In 2017, the John Glenn College of Public Affairs awarded 97-year-old Annie Glenn a public service award months after her husband John’s death. Annie Glenn was supposed to make a brief cameo at the following reception but ended up staying for two hours, talking to every person she could. Glenn’s interest in students is just one part of her legacy at Ohio State.
Annie Glenn was born Feb. 17, 1920. In the 100 years she has been alive, she has helped establish the John Glenn College, worked with the Department of Speech and Hearing Science and inspired and engaged with Ohio State students, her university colleagues said of her legacy.
When Chris Adams, director of student services at the John Glenn College, hosted Annie Glenn’s late husband, former Ohio Sen. and astronaut John Glenn, as a guest lecturer for one of his introductory public affairs classes, Adams said Annie Glenn came along. After the lecture was over, she took the time to talk with all of the students in the class and showed a genuine interest in their lives, he said.
John and Annie Glenn would attend nearly every student event they could at the John Glenn College, but one year they missed an end-of-year dinner with the students, Adams said.
“Annie is a huge chocolate fan,” Adams said. “So we saved a piece of chocolate cake for her and Sen. Glenn, and the next day they wrote us a very nice thank you note, thanking us for the cake and expressing their regrets that they weren’t able to make the event and they really missed seeing the students.”
Annie Glenn is no longer doing interviews, though the family appreciates the public interest in her, Hank Wilson, director of communications for the John Glenn College, said.
The Glenns had an open-door policy in John Glenn’s office in Page Hall, where students could come and talk to them, Herb Asher, professor emeritus of political science at Ohio State and founding director of the John Glenn College, said. Earlier in Annie Glenn’s life, this would have been “inconceivable” because of her stutter, Asher said.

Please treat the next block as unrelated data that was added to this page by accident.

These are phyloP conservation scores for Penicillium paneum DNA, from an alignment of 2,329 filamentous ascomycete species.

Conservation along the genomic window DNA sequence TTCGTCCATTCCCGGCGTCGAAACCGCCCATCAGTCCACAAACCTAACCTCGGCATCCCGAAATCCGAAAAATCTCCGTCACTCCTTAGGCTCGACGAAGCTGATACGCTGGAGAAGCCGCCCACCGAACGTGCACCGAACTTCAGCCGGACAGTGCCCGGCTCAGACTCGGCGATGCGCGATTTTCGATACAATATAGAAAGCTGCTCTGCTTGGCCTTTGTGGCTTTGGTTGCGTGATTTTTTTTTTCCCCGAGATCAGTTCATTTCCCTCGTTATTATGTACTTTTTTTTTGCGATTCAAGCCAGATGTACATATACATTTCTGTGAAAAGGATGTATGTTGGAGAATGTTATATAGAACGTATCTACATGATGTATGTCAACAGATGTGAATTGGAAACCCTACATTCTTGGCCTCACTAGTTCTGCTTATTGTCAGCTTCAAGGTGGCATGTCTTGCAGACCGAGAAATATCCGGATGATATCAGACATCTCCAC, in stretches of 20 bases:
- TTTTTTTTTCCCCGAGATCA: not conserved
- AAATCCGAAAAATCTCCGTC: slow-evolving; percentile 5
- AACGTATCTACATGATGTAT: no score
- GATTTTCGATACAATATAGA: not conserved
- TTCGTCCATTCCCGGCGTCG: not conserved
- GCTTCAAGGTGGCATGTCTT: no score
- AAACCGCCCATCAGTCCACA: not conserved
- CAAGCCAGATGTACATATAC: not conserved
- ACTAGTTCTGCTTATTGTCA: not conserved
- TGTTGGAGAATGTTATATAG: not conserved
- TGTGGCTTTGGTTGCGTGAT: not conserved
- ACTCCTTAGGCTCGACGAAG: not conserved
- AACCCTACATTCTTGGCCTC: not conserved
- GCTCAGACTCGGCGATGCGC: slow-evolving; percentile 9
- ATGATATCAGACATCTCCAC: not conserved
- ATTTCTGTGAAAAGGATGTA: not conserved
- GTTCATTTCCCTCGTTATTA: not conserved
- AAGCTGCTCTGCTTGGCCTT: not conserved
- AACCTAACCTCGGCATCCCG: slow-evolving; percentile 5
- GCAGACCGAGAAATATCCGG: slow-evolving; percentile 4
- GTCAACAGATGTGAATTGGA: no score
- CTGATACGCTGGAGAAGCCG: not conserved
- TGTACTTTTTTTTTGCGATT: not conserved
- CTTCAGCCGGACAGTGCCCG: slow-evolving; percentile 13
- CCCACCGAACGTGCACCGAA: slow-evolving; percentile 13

Almost 90 years ago, Annie Glenn realized she had a speech impediment after reading aloud in the sixth grade, Asher — who has known the Glenns for more than 30 years — said. The speech impediment lasted almost half of her life and took over her speech for almost 40 years.
Trevor Brown, dean of the John Glenn College, said Annie Glenn also took a vested interest in the speech pathology program at Ohio State. Overcoming her stutter was a tremendous accomplishment.
“She couldn’t talk in a way that people could easily understand her,” Brown said. “And yet, she put herself in public settings all the time on [John’s] behalf and behalf of representing the nation’s hopes, even though it caused her great fear, anxiety, and then ultimately she overcame it.”
But, she overcame the speech impediment, saw her husband go to war and space twice, raised two children and helped make Ohio State the university it is today, Asher said.
Brown said he thinks Annie Glenn helped normalize speech impediments by putting a public face to them.
“For so many in the speech and hearing community, she is as much a hero the senator is,” Brown said.
Annie and John Glenn had a true partnership, Asher said.
“If you can imagine, in this relationship, a husband who went off to a war twice in World War II and Korea, a husband who went into space twice including that first scary Mercury flight, a family — they have two wonderful children in Lyn and David and grandchildren — just a very, very wonderful partnership. I think that’s one thing to understand about them,” Asher said.
The John Glenn College, initially called the Glenn Institute, was established in 1999, when John Glenn donated documents and memorabilia from his time in the U.S. Senate, his military career and from NASA, according to the college’s website.
“He wanted something living,” Wilson said.
Additionally, Annie Glenn shared John Glenn’s commitment to inspiring citizenship and developing leadership, Adams said.
“John was the centerpiece, but they were always together,” Brown said. “I think he drew a lot of strength from her.”
John Glenn died in 2016 at 95 years old.
Overall, Adams said he believes Annie Glenn’s greatest accomplishment is her advocacy.
“[She was] a tireless advocate throughout her life, whether it was for people with speech disabilities or whether it was for championing some of Sen. Glenn’s causes or just being a supporter and advocate for young people,” Adams said.
Adams said he believes Annie Glenn has had an equal impact on the Department of Speech and Hearing Science as she has on the John Glenn College.
“She is just as responsible for the Glenn College as he was,” Adams said.